Middle East and North Africa: Humanitarian Access Snapshot (October 2018) [EN/AR]
Lack of humanitarian access continues to be a key challenge for the humanitarian community working in Libya. The main access constraints are caused by the periodic clashes among armed groups, which make it challenging for national and local institutions and international organizations to provide protection and basic services to those in need. The presence of explosive hazards, including landmines, improvised explosive devices, unexploded ordnances and other explosive remnants of war (ERW), are another concern. Attacks on health care facilities and medical personnel continue to be a protection concern across the country. Limited access to services for migrants trying to cross the Mediterranean from Libya remains another worrying factor in Libya’s situation.
The provision of access to those living in conflict-affected or hard-to-reach areas remains extremely limited. This is the case with the renewed armed clashed in Tripoli on 21 September, where more than 120 people were killed, with another 600 injured; the clashes began in late August. Fighting is taking place in residential areas, with civilian casualties reported. The humanitarian community faced challenges in obtaining access to deliver emergency health equipment and trauma kits, especially with the closure of Mitiga International Airport.
occupied Palestinian territory
Access restrictions to, from and within the oPt continue to undermine the ability of humanitarian actors to reach people in need, as well as the ability of vulnerable groups to access assistance, protection and essential services.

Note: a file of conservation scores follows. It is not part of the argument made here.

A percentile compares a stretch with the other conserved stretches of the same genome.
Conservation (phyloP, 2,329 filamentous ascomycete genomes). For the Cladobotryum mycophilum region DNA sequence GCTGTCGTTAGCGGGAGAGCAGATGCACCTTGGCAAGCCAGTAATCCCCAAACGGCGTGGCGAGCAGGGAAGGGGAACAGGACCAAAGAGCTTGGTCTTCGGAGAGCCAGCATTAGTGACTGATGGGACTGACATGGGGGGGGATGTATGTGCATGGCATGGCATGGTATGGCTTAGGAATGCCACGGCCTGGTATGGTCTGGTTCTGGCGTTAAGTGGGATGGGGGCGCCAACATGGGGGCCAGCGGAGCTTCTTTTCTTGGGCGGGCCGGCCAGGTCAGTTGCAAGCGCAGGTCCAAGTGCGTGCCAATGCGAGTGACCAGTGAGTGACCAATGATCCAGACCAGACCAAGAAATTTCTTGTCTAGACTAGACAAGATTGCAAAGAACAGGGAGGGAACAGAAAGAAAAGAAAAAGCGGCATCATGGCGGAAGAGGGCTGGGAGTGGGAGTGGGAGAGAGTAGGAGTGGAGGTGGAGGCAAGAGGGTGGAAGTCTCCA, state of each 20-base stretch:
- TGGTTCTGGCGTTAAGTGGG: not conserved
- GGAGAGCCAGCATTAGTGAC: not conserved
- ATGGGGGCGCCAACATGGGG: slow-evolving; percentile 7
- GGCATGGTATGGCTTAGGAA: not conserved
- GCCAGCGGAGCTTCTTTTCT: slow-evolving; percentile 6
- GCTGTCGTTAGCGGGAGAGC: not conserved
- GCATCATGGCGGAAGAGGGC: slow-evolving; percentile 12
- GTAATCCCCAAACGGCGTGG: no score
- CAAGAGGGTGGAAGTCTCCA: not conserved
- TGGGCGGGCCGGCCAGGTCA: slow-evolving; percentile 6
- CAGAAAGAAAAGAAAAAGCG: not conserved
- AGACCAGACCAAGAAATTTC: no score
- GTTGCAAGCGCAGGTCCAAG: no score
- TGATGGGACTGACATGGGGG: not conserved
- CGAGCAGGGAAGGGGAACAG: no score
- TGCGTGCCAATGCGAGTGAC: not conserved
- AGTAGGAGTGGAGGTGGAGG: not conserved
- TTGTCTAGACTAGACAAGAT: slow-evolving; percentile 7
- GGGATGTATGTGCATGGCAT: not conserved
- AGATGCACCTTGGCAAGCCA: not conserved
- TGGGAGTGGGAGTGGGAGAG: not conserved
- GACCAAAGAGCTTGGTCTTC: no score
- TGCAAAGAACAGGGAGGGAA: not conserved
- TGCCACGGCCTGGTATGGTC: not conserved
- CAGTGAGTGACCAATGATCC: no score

The vast majority of Palestinians in the Gaza Strip are not eligible for exit permits through the Israeli-controlled Erez crossing, regardless of their individual security profile. This policy continues to isolate the people of Gaza from the remainder of the oPt and the outside world, limiting access to medical treatment, higher education, family life, employment and economic opportunities. While staff of international organizations are eligible for exit permits, many applications are rejected citing security concerns. Despite the re-opening of the Egypt-controlled Rafah crossing in May 2018, thousands are still registered on a waiting list, unable to leave, with increasing complaints about unclear criteria and challenging crossing procedures.
Palestinian movement within the West Bank continues to be limited by a broad system of restrictions that contribute to geographical fragmentation. This system includes the roadblocks and checkpoints, the Barrier and its permit system, and the designation of large areas as ‘closed military zones’, among other measures. The latest closure survey, conducted in July 2018 by OCHA oPt, recorded a total of 705 permanent obstacles, three per cent higher than in December 2016. Access of UN staff through checkpoints is challenged by the lack of respect to the UN privileges and immunities